|Keywords:||Heat exchangers – Equipment and supplies; Heat recovery – Equipment and supplies; Dwellings – Canada – Heating and ventilation|
|Full text PDF:||http://digital.library.ryerson.ca/islandora/object/RULA%3A3000|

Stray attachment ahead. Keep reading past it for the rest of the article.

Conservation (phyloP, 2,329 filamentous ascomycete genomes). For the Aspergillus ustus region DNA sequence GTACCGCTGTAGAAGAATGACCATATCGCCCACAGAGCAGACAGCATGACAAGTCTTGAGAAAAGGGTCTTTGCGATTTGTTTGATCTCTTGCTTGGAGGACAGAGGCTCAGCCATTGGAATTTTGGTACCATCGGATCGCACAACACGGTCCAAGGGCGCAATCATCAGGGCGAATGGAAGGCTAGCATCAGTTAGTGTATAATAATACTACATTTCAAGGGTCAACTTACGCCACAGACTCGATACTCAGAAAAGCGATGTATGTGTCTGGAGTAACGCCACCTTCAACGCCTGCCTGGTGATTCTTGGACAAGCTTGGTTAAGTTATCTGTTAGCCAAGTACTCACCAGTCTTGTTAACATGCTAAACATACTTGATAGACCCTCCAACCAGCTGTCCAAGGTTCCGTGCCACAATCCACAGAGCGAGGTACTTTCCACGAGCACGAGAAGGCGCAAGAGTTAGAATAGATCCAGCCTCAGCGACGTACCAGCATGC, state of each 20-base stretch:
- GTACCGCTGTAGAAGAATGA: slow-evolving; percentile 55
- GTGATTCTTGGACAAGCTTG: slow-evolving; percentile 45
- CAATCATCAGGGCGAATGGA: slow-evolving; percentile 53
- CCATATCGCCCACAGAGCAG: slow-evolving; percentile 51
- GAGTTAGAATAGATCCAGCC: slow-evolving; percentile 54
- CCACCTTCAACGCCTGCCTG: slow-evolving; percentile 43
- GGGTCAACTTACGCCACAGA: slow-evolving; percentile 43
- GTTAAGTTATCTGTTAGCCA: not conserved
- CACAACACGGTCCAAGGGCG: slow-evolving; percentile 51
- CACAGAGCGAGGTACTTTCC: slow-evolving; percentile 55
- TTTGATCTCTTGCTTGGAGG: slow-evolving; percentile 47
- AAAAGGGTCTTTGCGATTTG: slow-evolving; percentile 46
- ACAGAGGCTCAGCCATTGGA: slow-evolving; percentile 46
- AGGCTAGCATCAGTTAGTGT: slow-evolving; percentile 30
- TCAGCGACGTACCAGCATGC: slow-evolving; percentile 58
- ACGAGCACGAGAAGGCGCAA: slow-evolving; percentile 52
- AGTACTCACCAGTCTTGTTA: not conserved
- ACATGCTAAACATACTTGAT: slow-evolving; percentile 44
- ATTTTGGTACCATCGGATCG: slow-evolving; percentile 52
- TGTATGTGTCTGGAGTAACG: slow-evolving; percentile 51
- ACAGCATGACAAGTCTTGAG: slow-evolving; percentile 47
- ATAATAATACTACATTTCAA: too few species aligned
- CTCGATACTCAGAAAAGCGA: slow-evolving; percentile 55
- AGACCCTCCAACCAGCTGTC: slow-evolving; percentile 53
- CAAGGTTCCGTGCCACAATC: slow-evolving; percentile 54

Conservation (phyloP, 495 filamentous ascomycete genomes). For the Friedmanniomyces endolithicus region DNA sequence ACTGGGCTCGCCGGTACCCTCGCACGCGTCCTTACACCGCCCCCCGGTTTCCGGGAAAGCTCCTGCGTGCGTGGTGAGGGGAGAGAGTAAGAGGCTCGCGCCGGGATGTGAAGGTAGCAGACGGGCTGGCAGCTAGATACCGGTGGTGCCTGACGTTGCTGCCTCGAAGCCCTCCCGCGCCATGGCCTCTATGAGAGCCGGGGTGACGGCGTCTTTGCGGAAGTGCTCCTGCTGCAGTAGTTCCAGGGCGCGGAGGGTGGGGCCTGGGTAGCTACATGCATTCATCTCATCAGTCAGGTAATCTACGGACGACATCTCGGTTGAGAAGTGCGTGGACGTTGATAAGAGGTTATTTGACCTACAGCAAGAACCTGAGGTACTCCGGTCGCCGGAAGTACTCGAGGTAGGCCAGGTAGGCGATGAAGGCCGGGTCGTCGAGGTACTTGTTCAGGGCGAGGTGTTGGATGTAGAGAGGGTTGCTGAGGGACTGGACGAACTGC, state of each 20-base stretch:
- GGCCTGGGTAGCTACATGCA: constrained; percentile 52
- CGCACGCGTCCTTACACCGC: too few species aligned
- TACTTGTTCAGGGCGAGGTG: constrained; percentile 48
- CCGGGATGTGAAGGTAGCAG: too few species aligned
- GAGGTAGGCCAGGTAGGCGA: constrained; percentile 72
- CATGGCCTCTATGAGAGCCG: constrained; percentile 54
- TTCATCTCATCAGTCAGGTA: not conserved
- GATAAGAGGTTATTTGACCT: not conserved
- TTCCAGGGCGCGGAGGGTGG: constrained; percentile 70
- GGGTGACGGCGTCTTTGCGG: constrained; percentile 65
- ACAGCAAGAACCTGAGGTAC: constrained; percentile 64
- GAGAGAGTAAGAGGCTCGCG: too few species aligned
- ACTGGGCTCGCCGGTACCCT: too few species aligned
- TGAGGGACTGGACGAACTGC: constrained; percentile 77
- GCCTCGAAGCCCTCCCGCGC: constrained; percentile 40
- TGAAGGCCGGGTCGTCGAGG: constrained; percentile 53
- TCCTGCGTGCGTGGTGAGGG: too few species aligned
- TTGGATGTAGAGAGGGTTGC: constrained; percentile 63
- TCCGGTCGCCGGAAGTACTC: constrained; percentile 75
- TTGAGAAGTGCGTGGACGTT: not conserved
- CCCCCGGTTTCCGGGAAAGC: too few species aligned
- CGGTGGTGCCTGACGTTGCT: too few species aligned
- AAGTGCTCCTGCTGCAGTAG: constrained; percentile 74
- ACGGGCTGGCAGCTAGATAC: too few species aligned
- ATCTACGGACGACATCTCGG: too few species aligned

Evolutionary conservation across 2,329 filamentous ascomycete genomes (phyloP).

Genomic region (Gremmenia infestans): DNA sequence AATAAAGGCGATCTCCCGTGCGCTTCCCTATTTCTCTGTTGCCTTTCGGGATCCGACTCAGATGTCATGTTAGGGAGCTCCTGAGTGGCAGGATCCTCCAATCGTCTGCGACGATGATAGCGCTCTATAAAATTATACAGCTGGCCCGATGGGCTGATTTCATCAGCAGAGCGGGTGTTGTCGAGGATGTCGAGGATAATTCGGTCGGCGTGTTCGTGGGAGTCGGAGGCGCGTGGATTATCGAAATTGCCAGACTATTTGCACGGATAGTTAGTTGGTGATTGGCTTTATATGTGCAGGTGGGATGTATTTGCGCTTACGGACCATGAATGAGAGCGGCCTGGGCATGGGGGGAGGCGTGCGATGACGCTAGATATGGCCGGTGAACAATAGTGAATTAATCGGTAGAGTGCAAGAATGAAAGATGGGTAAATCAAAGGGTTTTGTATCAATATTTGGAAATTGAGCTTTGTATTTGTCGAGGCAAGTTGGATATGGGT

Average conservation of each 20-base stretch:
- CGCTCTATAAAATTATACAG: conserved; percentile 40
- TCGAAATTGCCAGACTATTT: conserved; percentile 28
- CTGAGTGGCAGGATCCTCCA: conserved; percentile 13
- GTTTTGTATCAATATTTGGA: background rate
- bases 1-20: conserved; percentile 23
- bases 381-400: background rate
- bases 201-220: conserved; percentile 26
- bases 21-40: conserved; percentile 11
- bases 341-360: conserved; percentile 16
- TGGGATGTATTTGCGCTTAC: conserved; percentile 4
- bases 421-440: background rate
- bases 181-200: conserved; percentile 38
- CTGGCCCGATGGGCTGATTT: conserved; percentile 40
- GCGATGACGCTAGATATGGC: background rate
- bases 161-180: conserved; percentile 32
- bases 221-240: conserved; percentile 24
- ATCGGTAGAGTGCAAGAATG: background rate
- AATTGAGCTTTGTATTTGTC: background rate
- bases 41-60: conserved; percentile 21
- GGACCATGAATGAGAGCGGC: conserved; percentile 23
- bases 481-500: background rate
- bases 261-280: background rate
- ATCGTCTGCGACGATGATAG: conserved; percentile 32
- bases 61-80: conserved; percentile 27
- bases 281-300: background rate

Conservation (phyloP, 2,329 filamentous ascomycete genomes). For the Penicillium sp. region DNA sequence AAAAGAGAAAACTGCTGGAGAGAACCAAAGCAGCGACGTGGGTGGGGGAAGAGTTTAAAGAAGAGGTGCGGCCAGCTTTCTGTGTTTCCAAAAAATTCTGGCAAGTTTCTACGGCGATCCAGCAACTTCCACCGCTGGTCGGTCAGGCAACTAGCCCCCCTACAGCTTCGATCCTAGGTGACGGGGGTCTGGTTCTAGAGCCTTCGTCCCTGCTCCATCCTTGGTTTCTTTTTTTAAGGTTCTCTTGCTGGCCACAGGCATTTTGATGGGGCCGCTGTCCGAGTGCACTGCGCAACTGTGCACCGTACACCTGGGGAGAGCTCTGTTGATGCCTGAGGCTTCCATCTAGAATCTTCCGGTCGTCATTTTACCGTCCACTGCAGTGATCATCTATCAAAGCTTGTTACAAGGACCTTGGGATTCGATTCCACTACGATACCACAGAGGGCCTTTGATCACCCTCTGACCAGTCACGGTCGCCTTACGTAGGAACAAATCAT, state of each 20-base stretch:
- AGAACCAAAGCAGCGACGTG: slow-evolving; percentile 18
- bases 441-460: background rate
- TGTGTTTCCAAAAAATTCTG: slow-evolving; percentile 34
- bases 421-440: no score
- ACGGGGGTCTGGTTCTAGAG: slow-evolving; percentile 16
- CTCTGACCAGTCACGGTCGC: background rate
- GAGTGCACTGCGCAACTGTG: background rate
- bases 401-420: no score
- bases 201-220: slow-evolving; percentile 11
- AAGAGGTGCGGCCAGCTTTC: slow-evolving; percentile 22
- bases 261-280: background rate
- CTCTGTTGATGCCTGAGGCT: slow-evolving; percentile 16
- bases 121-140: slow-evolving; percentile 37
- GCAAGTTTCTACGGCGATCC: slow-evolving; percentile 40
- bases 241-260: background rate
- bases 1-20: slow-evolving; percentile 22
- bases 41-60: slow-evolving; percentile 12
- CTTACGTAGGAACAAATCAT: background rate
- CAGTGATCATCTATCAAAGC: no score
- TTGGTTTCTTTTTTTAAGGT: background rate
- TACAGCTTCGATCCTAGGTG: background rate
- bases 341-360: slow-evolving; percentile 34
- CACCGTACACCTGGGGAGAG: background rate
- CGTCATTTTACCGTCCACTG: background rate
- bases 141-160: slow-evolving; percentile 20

The feasibility of a novel total energy recovery ventilator (HERV) was studied, through the use of an Excel-based screening tool developed for cost analysis, and through TRNSYS simulations for performance analysis. Cost analysis indicated that the HERV almost always outperformed the conventional systems, whereas its attractiveness could be limited by its high capital investment. Simulation results indicated that the counter-flow HERV provided better control of house humidity towards the setpoint, in the meantime, minimized the annual energy use. The performance of heat recovery (HRV) and energy recovery (ERV) ventilators was investigated side-by-side at the Archetype Sustainable Twins-House located in Toronto, Canada. The ERV sensible efficiency ranged from 76.4% to78.5% at an outdoor temperature of -20°C and 5°C respectively, while the HRV efficiency ranged from 91.0% to 95.0% at -16.6°C and 0.7°C respectively. Freezing caused a dramatic drop in the efficiency that was found to be as low as 50%.